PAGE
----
by Norman G. Casteel
I want to give you the story of my 36 days and nights on Iwo Jima, in June of 1944.
I took my Boot Camp at San Diego. The hardest thing was to qualify at swimming. On the rifle range, I got seven out of eight at the 500 yard line. The rest of bootcamp I took in stride, then a 10-day leave to go home, back to Clarinda, Iowa.
I went back to Camp Pendelton at Oceanside, Calf., and I was put in the 27th replacement Daft, about 900 men. We trained at the old Seabees Camp, and the group I trained with had lot of hours on the light machine gun. Others trained on weapons. we still had a lot of close order drill and
From this time on I never seen any of the Boot Camp squad, I knew. They went into the 5th Divison somewhere.
In the middle of November we went aboard an old Dutch cargo ship the Kota Gowin converted to a troop ship, it hurt it to do eight knots an hour. We hit a storm, about halfway to Hawaii, and I got my first taste of sea sickness. I was glad to see Hawaii.
We unloaded at Hilo, a short distance out of Hilo, in a small tent camp. We were kept busy loading LSTs with all kinds of cargo, pulling guard duty, and we took a couple of over night hikes with full gear.
They started loading us on the U.S.S Lubbock, one of the newer Kaiser troop ships. On January 16, we were transferred to LST 929, and soon after, we started on the four thousand mile trip.
We were out on the deck, in the open, with our sleeping bags on cots and our ponchos to keep our bedding dry. We only went below for chow and restrooms, all the four thousand miles to Siapan. At Sipian we were transferred back to the USS Lubbock.
The waters were pretty rough as we went down the rope webbing with full packs and rifles into landing crafts, several guys got feet and legs hurt. Going down was the worst, the ship was moving up and down about six feet, and you only had a second or two, in while moving in either direction, to grab on or jump coming down.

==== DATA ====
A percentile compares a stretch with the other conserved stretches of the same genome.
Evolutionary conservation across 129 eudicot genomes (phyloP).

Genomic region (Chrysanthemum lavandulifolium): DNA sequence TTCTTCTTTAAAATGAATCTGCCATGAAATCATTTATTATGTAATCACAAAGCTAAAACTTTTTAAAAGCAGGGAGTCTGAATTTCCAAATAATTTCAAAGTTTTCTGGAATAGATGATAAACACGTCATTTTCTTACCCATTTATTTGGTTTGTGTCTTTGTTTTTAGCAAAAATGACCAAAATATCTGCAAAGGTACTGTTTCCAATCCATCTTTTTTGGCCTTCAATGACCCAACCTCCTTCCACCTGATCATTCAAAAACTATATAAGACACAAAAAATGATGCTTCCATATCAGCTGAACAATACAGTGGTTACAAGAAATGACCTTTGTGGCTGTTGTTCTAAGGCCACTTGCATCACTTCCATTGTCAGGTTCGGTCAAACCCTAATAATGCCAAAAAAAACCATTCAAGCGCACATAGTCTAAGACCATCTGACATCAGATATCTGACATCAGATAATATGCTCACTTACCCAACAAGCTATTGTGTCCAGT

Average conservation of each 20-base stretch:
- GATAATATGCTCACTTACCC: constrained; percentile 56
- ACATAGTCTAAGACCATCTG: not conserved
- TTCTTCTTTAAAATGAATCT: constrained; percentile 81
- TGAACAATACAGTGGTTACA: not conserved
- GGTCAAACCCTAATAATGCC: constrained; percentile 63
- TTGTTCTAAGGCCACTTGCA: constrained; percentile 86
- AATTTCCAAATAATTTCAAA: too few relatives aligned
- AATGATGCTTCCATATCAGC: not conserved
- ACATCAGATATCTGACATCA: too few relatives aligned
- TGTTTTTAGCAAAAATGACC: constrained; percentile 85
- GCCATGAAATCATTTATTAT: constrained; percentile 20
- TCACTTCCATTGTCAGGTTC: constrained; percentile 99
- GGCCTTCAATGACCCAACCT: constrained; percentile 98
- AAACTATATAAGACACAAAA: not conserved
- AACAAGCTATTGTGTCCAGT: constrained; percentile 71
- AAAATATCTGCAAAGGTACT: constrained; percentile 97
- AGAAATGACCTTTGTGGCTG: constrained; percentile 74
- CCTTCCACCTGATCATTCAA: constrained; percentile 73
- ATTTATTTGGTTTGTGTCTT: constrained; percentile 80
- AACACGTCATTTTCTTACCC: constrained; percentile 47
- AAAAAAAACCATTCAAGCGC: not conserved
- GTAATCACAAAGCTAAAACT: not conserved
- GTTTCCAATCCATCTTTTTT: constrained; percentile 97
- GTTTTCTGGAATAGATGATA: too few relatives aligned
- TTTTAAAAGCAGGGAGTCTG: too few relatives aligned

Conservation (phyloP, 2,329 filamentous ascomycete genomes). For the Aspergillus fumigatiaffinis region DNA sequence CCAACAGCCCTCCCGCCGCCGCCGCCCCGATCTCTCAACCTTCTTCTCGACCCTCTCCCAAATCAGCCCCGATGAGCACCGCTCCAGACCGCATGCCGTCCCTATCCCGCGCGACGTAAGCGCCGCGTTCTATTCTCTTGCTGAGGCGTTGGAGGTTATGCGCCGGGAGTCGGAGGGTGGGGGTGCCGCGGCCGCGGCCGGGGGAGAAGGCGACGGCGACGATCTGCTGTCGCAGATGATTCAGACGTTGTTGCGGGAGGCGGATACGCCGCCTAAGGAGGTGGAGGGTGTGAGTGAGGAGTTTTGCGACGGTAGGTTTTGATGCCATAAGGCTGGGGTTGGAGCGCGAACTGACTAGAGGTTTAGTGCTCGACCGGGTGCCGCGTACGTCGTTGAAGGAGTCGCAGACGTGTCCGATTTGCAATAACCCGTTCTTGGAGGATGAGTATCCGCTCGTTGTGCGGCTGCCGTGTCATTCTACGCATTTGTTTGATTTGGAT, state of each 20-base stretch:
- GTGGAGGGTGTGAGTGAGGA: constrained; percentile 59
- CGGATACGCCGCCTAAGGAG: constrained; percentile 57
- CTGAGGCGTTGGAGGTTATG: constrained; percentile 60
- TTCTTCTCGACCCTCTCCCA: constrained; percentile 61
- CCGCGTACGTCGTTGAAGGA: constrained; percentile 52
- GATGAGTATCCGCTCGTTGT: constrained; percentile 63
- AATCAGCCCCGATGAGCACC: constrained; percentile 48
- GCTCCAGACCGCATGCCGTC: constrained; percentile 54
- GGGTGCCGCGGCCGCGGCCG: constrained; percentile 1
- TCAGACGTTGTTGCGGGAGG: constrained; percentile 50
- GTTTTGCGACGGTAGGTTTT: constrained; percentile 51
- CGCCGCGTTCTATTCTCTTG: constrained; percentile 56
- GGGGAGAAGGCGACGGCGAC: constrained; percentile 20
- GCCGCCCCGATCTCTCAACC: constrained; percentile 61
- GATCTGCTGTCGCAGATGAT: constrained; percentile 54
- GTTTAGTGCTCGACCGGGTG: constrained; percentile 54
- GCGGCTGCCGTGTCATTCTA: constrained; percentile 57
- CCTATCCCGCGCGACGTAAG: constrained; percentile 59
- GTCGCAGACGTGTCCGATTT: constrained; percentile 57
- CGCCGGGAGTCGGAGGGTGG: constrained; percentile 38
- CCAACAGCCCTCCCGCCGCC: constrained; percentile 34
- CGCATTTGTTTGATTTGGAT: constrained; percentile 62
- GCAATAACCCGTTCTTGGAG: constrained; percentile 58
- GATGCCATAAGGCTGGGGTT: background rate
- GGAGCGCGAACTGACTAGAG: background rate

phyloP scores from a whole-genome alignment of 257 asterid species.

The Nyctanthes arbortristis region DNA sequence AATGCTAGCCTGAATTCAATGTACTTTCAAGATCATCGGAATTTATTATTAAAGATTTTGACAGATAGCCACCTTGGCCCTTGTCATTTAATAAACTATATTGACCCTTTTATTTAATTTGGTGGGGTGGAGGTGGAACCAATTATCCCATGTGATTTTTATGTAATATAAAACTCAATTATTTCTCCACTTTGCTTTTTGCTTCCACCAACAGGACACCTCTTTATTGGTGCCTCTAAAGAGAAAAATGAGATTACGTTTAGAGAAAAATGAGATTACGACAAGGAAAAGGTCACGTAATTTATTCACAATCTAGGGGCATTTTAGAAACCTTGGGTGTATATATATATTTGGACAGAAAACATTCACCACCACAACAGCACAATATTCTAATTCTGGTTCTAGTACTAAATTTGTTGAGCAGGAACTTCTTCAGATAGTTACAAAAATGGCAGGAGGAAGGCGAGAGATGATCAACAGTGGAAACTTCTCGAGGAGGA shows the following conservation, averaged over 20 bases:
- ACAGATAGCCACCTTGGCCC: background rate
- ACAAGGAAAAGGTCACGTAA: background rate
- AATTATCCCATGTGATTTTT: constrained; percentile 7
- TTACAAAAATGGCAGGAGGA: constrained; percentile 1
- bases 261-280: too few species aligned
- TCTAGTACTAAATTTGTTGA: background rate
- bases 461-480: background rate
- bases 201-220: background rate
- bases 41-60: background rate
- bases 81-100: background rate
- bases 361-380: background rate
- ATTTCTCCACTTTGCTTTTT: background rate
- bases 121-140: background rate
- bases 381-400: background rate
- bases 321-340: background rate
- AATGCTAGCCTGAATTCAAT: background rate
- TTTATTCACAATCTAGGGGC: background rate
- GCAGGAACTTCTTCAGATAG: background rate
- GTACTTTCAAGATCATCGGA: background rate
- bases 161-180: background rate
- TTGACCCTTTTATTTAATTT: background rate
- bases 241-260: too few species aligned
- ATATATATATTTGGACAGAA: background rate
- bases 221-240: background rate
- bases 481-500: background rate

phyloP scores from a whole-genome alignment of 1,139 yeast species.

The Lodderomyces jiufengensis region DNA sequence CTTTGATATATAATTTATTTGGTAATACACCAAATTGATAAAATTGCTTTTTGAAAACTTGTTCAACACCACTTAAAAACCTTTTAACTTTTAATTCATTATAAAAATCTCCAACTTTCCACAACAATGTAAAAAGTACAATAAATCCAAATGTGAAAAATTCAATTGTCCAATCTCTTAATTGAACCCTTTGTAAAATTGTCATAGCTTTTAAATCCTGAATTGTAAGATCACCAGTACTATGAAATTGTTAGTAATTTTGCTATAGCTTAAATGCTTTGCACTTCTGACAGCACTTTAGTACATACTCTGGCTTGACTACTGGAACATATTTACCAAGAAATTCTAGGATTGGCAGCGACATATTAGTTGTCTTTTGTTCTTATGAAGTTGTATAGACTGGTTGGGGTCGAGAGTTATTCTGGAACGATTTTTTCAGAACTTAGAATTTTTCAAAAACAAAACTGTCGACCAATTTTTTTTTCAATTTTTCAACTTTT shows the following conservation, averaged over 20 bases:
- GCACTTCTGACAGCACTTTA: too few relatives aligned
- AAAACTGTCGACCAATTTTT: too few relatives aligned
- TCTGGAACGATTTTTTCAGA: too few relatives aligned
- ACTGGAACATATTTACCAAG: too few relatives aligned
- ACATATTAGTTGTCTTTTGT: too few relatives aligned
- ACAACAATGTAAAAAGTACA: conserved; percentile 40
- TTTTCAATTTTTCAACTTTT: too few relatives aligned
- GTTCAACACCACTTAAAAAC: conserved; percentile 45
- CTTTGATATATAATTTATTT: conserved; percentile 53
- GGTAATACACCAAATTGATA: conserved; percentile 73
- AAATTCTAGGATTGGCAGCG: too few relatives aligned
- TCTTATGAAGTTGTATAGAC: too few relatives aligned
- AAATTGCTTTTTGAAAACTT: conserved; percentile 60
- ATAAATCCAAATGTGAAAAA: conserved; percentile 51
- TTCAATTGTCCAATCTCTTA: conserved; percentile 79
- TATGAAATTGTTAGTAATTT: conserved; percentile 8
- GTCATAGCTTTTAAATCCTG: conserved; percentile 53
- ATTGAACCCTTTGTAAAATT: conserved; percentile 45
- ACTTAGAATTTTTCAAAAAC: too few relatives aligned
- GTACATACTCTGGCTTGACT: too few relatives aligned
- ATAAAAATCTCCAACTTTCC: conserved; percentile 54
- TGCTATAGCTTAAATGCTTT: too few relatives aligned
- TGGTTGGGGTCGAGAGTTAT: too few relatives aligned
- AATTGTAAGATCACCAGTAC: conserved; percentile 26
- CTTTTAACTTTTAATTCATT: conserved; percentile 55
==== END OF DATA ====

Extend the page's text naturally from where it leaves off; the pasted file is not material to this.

After we got settled, we were told our target was the island of Iwo Jima, about four days away
On February 18, we got a view of Iwo Jima. It was nothing but a mass of smoke and fire. On the 19th, we were up at four o'clock for a steak and egg breakfast, then back to our area to stand by for when and where our debarking orders would be announced... you better be ready.
The first wave hit the beach at nine thirty. My landing craft hit the beach about ten thirty. By this time several thousand Marines had already landed, and that's about the time the Japanese decided to stop the invasion with heavy artillery fire and coastal guns firing on the convoy, up to this time they had been using small and large mortars, large and small artillery, grenade and
Being as I was with the 27th replacement Bn, I would stay on the beach until my name was called, those four days on the beach was a lot of hard work. During the daylight hours, most of the time, we were wet up to our waist. I had a hole under a blown up Duk where I slept with my poncho every night, as much as possible. The noise was constant day and night.
On the 23rd, they had just raised the second flag on Mt, Suribachi. A sergeant in the shore duty called my name. I was to get what gear I had and follow a Pfc up to the front line where I was put in Fox Company, 2nd Battalion, 28th Regiment. Captain Naylor of Fox Co. visited for a few minutes, and I told him about my training in light machine guns. He said I would get a gun and a new crew of three ammo carriers. At this time the 28th Reg. was off the front line and was being put back to full
The 1st man I got was James A Bylski. I made him my assistant gunner, not knowing that we would be together the next 31 days. I was given a Colt 45 to wear, as I had a machine gun to carry.
On D-day plus 10, the 28th Reg. went on an attack of hill 362. The attack started at seven o'clock, and by one o'clock the attack came to a halt, heavy casualties with four tanks disabled. Just before the attack stopped, while moving our gun up, I got a piece shrapnel in my left calf about the size of a nickel. It was bleeding pretty bad, so while we were in a big bomb hole, Bylski help me put a dressing on it from first aid kit. A corpsman showed up about dark and put a new dressing on it, and gave me a shot and a small bottle of brandy. I made it through that night very comfortable. About daylight, a man slipped in to our hole and asked if any of us were wounded? He was a Lieutenant, and asked if I wanted to be evacuated. I told him no. It was safer, in the hole, than having someone trying to move you back to the rear passed all the caves.
It was three days before the unit moved on the attack again. I lost one of my ammo carriers, we had hardly got acquainted.
By D-day plus 14 the first and second air fields had been secured and the first crippled B29 landed, also a squad of P51s, to give ground forces close air protection. When they flew overhead, their hot 50 caliber casings would hurt bad.